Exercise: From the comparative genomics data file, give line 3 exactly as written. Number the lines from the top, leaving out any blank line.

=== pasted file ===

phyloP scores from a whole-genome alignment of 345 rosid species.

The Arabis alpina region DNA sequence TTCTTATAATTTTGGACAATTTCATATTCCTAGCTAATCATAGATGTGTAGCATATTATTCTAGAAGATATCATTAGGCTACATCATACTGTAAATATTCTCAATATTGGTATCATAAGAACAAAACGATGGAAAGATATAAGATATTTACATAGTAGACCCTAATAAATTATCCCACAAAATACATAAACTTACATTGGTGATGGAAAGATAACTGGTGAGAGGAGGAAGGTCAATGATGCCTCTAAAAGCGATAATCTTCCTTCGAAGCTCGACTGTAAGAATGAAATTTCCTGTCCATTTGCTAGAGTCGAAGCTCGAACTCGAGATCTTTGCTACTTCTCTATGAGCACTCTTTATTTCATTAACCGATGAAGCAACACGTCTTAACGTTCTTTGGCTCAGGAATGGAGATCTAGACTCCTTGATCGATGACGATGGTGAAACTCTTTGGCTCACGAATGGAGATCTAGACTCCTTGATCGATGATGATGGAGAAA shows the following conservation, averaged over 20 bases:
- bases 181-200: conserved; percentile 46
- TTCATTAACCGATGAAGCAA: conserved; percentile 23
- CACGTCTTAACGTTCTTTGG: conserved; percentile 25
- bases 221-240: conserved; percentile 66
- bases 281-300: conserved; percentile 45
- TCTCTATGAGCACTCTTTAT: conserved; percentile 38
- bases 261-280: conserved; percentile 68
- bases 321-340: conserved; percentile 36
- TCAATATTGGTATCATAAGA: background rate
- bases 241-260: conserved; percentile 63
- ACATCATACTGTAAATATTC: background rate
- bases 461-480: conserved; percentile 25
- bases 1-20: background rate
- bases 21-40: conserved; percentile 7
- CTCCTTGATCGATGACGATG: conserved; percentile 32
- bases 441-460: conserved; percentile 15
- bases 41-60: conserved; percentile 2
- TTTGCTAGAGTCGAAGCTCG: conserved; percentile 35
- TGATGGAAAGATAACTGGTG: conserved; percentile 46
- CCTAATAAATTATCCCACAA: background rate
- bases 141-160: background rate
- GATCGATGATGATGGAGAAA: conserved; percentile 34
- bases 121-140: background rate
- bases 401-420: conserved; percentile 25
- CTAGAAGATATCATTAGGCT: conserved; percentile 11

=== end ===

- bases 181-200: conserved; percentile 46